The people of Savonlinna had to go to the Sääminki church when they didn't have their own church. In 1850 governor Aleksander Thesleff gave order to build a church in Savonniemi. The actual construction began in 1874 and was completed in 1878. The church was designed by architect Axel Hampus Dahlström in the Gothic Revival style and it has room for 1000 people.
In 1896 the new diocese of Savonlinna was founded and the Savonlinna church became a cathedral. The first bishop was Gustaf Johansson. In 1925 the bishop's seat was moved to Vyborg, but the church still retained "cathedral" as its name.
During the Winter War in 1 May 1940 Savonlinna was bombed and the church was damaged. It was restored in 1947–1948 by architect Bertel Liljeqvist. In 1990–1991 it was renovated by Ansu Ånström.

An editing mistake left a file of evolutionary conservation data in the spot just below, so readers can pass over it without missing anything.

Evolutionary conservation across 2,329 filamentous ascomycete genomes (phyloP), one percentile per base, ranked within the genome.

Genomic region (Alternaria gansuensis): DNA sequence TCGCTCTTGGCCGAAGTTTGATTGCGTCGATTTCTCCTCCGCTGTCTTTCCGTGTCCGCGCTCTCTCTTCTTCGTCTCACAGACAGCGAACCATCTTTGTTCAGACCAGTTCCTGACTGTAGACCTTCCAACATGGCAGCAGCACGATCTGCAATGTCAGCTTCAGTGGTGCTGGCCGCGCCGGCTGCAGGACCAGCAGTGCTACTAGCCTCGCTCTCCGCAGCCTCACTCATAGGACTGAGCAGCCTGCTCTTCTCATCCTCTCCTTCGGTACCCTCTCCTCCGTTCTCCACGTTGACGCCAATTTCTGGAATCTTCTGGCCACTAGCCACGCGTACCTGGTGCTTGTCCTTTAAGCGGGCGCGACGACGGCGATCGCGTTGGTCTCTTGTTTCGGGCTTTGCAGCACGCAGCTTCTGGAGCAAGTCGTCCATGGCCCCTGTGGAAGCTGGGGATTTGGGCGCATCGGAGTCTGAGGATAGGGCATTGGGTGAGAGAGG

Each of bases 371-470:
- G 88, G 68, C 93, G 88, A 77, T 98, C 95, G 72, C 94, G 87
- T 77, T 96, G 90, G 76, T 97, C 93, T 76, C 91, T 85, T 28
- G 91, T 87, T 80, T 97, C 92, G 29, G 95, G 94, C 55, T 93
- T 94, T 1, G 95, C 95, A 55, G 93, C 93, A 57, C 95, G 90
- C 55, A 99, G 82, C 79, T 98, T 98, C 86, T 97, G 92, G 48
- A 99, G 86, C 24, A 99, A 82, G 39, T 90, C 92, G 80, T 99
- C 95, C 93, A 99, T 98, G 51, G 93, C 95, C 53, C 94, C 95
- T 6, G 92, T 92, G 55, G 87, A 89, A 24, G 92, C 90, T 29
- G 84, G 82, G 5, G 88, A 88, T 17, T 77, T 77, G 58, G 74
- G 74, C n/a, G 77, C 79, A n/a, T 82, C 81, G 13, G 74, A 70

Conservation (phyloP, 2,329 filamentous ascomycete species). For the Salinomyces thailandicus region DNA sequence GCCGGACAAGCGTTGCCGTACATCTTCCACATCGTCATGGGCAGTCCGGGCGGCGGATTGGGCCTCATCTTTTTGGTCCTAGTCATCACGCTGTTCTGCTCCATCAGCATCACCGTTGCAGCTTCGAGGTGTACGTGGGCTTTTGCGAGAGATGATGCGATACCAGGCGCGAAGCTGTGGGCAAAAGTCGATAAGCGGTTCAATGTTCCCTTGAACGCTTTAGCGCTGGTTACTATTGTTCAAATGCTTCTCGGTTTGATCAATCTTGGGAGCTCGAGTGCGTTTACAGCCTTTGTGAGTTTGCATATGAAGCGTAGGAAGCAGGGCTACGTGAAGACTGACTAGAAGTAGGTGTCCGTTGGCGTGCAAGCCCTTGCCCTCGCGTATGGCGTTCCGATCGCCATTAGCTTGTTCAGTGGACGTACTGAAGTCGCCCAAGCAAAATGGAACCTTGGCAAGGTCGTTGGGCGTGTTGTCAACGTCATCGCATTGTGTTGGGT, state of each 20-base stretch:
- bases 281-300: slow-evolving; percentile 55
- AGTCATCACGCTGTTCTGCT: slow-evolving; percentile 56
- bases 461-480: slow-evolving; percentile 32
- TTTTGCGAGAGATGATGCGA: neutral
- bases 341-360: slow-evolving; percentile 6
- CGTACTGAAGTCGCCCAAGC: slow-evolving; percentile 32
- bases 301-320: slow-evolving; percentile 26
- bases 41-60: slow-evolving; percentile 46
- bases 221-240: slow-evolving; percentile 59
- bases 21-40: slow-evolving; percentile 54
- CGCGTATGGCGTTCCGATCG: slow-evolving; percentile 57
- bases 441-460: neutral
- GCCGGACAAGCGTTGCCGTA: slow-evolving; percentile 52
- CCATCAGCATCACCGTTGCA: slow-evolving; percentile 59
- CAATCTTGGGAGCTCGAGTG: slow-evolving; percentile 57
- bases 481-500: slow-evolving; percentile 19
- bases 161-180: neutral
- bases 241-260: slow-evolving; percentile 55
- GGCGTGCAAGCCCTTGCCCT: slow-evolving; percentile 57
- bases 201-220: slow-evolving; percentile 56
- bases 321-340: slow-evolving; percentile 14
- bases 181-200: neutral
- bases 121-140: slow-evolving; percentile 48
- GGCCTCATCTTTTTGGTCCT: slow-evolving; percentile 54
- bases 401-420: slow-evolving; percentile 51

Built around AD 90 to entertain the legionaries stationed at the fort of Caerleon (Isca), the impressive amphitheatre was the Roman equivalent of today’s multiplex cinema. Wooden benches provided seating for up to 6,000 spectators, who would gather to watch bloodthirsty displays featuring gladiatorial combat and exotic wild animals.
Long after the Romans left, the amphitheatre took on a new life in Arthurian legend. Geoffrey of Monmouth, the somewhat imaginative 12th-century scholar, wrote in his History of the Kings of Britain that Arthur was crowned in Caerleon and that the ruined amphitheatre was actually the remains of King Arthur’s Round Table.
Today it is the most complete Roman amphitheatre in Britain.